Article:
"The [FDCPA] prohibits debt collectors from making false or misleading representations and from engaging in various abusive and unfair practices." Heintz v. Jenkins, 514 U.S. 291, 292 (1995). The RFDCPA incorporates the majority of the FDCPA. Cal. Civ. Code § 1788.17. To be liable for a violation of the FDCPA or the RFDCPA, the defendant must - as a threshold requirement - be a "debt collector" within the meaning of the Acts. Heintz v. Jenkins, 514 U.S. 291, 294 (1995); Cal. Civ. Code § 1788.2(c). A mortgage servicing company is not a debt collector within the meaning of the FDCPA. Perry v. Stewart Title Co., 756 F.2d 1197, 1208 (5th Cir. 1985); see also Maguire v. Citicorp. Retail Svcs., 147 F.3d 232, 236 (2d Cir. 1998) (generally, the FDCPA does not apply to creditors). The RFDCPA defines a "debt collector" as "any person who, in the ordinary course of business, regularly, on behalf of himself or others, engages in debt collection." Cal. Civ. Code § 1788.2. The "activity of foreclosing on [a] property pursuant to a deed of trust is not the collection of a debt within the meaning of the" FDCPA or the RFDCPA. Hulse v. Ocwen Fed. Bank, FSB, 195 F. Supp. 2d 1188, 1204 (D. Or. 2002) (distinguishing foreclosure of interest in property from efforts to collect funds from debtor); Izenberg v. ETS Servs., LLC, 589 F. Supp. 2d 1193, 1199 (C.D. Cal. 2008) (foreclosure does not constitute debt collection under the RFDCPA).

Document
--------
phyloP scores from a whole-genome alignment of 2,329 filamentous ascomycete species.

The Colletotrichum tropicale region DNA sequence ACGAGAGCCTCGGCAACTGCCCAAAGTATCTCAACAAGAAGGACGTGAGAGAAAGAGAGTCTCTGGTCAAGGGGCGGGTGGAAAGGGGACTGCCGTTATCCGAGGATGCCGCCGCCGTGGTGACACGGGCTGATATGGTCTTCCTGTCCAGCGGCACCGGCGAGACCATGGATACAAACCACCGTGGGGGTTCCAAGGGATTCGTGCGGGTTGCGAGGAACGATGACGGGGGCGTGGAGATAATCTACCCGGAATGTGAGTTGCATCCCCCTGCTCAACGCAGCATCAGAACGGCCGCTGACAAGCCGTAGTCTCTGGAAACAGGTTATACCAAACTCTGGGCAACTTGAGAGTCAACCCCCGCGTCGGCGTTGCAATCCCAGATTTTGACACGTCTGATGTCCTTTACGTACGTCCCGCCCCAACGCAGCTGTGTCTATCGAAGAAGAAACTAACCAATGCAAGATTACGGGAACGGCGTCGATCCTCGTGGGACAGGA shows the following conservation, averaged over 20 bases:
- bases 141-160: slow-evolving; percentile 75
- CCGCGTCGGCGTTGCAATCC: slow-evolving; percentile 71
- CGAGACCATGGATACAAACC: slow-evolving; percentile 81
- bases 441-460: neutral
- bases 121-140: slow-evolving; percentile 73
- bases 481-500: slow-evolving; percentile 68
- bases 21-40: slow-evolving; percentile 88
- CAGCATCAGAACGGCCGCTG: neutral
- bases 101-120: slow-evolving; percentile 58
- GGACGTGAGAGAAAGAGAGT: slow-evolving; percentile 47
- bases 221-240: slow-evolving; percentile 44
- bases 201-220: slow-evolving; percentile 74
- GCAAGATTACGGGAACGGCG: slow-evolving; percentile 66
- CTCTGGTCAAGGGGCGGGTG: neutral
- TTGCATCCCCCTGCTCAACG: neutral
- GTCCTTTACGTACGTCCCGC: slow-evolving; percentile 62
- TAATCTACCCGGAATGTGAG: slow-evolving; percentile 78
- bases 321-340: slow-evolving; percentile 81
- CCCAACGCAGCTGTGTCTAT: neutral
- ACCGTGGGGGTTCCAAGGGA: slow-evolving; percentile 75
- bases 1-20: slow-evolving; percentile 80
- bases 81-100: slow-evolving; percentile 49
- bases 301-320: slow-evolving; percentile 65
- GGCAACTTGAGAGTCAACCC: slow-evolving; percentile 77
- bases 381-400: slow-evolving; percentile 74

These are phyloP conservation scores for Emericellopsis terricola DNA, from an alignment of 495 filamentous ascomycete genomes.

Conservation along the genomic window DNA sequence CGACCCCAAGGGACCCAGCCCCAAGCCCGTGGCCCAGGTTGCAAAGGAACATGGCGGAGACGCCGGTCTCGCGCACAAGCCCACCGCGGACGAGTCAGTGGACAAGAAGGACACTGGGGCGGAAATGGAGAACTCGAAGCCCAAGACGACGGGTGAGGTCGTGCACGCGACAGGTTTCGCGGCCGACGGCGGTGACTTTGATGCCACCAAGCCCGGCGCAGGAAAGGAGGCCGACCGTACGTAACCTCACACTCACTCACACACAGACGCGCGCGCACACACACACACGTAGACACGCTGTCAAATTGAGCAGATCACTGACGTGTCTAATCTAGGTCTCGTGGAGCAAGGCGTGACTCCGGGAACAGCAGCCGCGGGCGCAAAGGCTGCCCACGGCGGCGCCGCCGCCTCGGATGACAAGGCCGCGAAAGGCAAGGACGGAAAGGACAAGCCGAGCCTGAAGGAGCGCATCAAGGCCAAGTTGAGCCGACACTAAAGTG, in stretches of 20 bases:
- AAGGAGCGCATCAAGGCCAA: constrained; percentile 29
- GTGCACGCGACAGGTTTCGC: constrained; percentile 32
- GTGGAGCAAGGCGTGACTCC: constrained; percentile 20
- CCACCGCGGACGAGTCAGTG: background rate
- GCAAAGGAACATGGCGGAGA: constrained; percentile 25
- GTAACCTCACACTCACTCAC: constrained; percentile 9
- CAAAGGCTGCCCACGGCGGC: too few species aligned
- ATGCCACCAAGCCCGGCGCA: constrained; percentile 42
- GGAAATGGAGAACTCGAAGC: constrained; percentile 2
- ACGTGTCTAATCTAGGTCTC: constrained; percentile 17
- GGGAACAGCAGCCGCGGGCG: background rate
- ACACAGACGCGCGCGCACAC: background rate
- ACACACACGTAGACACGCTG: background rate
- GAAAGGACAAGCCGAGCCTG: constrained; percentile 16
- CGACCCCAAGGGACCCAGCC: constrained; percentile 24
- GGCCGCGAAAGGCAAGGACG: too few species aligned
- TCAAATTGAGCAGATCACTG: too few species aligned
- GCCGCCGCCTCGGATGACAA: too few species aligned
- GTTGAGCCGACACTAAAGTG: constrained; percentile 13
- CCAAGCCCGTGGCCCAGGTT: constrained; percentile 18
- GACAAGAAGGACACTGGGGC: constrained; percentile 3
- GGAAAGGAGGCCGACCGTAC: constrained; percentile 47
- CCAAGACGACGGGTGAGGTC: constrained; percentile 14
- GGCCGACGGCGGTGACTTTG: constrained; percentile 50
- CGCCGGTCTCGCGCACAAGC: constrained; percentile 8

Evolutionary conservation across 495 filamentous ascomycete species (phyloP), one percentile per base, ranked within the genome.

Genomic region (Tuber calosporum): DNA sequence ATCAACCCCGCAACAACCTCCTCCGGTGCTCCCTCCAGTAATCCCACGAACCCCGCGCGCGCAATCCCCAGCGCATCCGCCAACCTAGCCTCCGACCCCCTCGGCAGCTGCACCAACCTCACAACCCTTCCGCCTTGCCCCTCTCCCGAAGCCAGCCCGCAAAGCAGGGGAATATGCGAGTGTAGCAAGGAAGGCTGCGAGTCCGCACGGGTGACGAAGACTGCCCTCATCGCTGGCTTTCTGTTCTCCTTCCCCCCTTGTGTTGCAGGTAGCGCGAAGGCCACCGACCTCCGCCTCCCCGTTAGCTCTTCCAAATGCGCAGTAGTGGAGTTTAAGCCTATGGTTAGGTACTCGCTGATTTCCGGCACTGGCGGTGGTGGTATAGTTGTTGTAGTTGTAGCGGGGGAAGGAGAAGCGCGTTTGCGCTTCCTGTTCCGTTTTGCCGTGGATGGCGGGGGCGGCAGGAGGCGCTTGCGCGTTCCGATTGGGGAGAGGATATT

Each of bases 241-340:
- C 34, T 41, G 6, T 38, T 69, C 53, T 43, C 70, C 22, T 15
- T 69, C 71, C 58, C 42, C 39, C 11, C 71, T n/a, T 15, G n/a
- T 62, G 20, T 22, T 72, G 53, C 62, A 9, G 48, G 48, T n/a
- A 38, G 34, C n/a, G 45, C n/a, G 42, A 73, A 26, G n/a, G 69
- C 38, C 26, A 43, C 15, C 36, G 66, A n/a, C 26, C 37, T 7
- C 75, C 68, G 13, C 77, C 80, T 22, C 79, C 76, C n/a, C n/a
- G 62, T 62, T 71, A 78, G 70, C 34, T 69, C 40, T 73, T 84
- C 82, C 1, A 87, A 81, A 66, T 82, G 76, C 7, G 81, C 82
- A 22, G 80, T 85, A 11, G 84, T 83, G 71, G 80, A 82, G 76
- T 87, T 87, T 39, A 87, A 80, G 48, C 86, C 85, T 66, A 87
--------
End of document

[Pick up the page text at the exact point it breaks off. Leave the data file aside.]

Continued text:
The Complaint does not allege that Aurora is a "debt collector." Furthermore, the facts alleged in the Complaint do not support that Aurora was collecting a debt within the meaning of the FDCPA or RFDCPA. Instead, the allegations in the Complaint support that Defendants were foreclosing on the Property, which is not the collection of a debt within the meaning of the FDCPA or RFDCPA. See Hulse, 195 F. Supp. 2d at 1204; Izenberg, 589 F. Supp. 2d at 1199. The Complaint also does not allege with any specificity the representations made by Aurora to entice Plaintiff to make payments on the Loan, or how these statements were false or harassing. The Court concludes that the Complaint fails to state a claim against Aurora for violation of the FDCPA or the RFDCPA.

D. Fifth Cause of Action for Negligent Misrepresentation and Sixth Cause of Action for Fraud: Intentional Misrepresentation

Aurora contends that the Complaint "does not allege what representation Aurora made that was untrue and how exactly Plaintiff relied on that representation." Mot. to Dismiss, p. 12. Aurora contends that there are no allegations of the exact misstatements made by Aurora, or the time or place of the misstatements. Aurora contends that the Complaint fails to allege facts to support a claim for negligent misrepresentation or fraud with the requisite particularity.